- Publish Date
- Wednesday, 28 September 2016, 7:36AM
Despite an increased focus on "meaningful" skills-based study some teenagers are still taking dubious NCEA standards - learning about toilet cleaning, household shopping and shift work.
The detailed student entry data was uncovered as part of a Herald investigation into soaring high school pass rates.
The number of students with the benchmark NCEA Level 2 rose more than 10 percent in the past five years, with data showing large chunks of the credits earned came from more skills-based subjects.
Figures showed the most popular of those during 2015 were hospitality, tourism and outdoor recreation, closely followed by construction trades - largely areas with demand for workers.
It follows a push from the Government around its "vocational pathways" policy, to ensure credits earned during NCEA led somewhere useful post-school.
However, data showed a miscellaneous category named "Core Generic" also had very high entry numbers - alongside a bunch of standards described as "garbage".
Among those were a handful of entries for cleaning credits, including in courses where students learned about emptying bins, clearning toilets and washing floors.
More than 700 students also took a course on "purchasing household consumables", while 16 took a course on "managing shift work".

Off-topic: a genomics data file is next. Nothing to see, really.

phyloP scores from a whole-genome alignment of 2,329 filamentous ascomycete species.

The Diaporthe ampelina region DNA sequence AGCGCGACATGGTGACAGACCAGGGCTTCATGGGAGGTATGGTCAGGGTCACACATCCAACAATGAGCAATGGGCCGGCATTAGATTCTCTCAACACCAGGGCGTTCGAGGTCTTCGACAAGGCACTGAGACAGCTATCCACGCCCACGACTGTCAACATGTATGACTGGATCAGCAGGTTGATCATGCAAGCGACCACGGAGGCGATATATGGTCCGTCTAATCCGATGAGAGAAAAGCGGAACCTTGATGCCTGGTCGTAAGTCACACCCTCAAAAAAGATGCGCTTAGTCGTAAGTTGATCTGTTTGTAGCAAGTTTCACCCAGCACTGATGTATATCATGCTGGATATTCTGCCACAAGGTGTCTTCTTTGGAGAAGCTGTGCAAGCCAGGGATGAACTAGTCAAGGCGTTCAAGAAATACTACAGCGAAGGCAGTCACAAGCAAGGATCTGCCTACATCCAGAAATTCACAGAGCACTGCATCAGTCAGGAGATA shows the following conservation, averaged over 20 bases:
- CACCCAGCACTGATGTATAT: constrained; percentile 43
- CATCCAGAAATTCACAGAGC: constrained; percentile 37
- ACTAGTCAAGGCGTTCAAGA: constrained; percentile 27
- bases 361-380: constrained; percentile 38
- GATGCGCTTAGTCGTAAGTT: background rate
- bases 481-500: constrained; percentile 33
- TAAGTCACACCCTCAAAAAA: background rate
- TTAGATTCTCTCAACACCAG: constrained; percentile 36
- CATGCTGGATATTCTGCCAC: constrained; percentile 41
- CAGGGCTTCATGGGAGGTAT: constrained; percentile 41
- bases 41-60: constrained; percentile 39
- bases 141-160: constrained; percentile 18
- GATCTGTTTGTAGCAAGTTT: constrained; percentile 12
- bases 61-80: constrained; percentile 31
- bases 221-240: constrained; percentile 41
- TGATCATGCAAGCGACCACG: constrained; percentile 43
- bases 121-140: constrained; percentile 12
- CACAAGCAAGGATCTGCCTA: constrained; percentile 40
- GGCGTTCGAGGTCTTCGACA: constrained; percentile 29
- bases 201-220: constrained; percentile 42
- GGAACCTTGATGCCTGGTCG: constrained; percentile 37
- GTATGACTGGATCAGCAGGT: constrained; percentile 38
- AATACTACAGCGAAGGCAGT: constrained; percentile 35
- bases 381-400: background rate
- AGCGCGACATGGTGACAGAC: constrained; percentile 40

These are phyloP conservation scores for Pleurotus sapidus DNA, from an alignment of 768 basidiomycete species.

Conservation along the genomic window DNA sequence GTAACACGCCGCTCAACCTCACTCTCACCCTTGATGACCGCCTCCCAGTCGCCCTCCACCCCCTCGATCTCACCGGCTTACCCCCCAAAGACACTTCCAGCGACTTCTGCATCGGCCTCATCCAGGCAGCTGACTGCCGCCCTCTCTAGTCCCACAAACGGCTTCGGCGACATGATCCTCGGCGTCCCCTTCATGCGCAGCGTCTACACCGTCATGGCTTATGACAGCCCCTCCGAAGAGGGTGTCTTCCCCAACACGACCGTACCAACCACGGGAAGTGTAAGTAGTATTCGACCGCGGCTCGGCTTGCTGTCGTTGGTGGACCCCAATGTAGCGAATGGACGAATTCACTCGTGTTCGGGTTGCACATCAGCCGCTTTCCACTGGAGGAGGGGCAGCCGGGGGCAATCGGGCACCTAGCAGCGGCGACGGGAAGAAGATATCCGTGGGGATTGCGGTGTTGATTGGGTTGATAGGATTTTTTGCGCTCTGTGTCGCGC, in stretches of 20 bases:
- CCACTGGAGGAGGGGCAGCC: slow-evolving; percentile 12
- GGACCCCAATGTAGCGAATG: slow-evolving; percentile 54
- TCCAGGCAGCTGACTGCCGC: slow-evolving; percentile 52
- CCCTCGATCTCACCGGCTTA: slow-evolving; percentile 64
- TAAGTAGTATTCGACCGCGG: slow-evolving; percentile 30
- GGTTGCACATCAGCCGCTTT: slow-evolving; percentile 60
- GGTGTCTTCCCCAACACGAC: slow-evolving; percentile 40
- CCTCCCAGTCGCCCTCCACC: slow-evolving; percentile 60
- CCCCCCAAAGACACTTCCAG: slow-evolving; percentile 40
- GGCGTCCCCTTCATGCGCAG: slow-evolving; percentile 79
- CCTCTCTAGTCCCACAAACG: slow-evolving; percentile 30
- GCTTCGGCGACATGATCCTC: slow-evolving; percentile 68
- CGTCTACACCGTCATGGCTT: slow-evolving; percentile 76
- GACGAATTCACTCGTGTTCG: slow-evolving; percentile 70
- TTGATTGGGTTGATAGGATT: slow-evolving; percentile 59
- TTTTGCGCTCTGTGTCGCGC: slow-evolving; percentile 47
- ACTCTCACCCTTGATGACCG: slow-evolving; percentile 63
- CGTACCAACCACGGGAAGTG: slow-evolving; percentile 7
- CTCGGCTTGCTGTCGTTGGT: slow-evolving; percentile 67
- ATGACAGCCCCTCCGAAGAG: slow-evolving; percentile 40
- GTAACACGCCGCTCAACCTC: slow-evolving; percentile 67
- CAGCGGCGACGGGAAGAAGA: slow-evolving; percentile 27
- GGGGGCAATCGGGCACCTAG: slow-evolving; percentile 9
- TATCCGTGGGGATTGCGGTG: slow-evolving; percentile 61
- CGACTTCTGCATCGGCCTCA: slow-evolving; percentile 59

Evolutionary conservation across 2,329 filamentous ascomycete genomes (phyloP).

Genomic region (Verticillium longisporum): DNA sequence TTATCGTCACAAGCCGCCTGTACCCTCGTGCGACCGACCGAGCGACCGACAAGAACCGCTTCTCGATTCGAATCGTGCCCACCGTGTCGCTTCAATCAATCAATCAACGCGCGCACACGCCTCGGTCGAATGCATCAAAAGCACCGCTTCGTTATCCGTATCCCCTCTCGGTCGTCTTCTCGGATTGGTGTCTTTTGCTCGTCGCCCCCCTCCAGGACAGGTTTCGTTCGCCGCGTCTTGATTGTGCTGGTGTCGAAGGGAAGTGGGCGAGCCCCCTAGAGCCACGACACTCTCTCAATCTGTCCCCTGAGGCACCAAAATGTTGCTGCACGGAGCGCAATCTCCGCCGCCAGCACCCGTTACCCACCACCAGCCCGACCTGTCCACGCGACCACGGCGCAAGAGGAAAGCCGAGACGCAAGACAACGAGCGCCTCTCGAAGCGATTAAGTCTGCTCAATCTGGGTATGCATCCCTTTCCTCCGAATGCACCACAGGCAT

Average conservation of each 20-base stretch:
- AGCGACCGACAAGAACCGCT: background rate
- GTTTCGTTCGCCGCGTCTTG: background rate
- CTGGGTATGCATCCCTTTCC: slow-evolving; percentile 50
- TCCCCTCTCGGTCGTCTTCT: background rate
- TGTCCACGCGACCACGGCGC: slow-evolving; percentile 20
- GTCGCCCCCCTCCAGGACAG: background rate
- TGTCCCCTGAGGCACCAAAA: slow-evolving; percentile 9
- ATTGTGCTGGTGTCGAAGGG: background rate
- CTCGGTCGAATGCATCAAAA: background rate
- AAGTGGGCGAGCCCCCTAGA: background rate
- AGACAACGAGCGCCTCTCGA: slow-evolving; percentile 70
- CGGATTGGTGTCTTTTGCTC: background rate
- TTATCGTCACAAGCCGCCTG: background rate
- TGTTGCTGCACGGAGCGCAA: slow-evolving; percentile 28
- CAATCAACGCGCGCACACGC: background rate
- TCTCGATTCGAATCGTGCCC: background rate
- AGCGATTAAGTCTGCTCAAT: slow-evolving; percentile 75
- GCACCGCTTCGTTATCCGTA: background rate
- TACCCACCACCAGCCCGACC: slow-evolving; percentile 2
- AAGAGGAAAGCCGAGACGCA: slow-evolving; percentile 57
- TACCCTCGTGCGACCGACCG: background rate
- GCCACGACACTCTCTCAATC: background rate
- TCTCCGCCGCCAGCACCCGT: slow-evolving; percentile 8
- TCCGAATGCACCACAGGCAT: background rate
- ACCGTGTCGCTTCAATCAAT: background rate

A standard requiring students to "demonstrate knowledge of law enforcement" had 1700 entries, while a course on "anger issues" had 3500, and another on solving issues at rental properties had 8000.
Other more popular courses included "making filter coffee", a major part of hospitality, with 18,000 entries in five years.
Most of the standards pertain to industry qualifications, and were offered under the Government's Youth Guarantee scheme, where secondary students can attend tertiary training while still enrolled at schools.
Some attend tertiary full time, while others go to school for part of the week.
Former Auckland Grammar principal John Morris, a long time NCEA critic, said some of the standards were "garbage", although the number of those kind of standards had been reduced.
"Why you'd develop a standard for that kind of thing is beyond me. Some things, like woodwork, that's a skill. The others are just manual labour."
Morris thought NCEA needed more rigorous assessment within the vocational subjects, and mandatory core subjects, to raise quality. He also said there needed to be consideration as to which pathways were pushed by schools.
"I think hospitality is the flavour of the month. The students will probably get a job, but is it going to be great for the country that we've got a lot more baristas?
However PPTA president Angela Roberts said the standards did not mean the vocational side of NCEA should be dismissed wholesale.
"The thing that makes my heart sink is that there will be a lot of people who will instantly draw the conclusion that NCEA is broken because there are a few kids doing these standards," she said.
"I'm not saying that learning how to make coffee isn't important for people that will employ those students it's about making it's at the right level in comparison with the achievement standards."
She believed there needed to be an "alignment" so skills-based standards were more aligned with academic ones.
Currently, NCEA is made up of both skills-based (unit) and academic (achievement) standards.
Students need 80 credits to pass and they can come from any standard and any subject.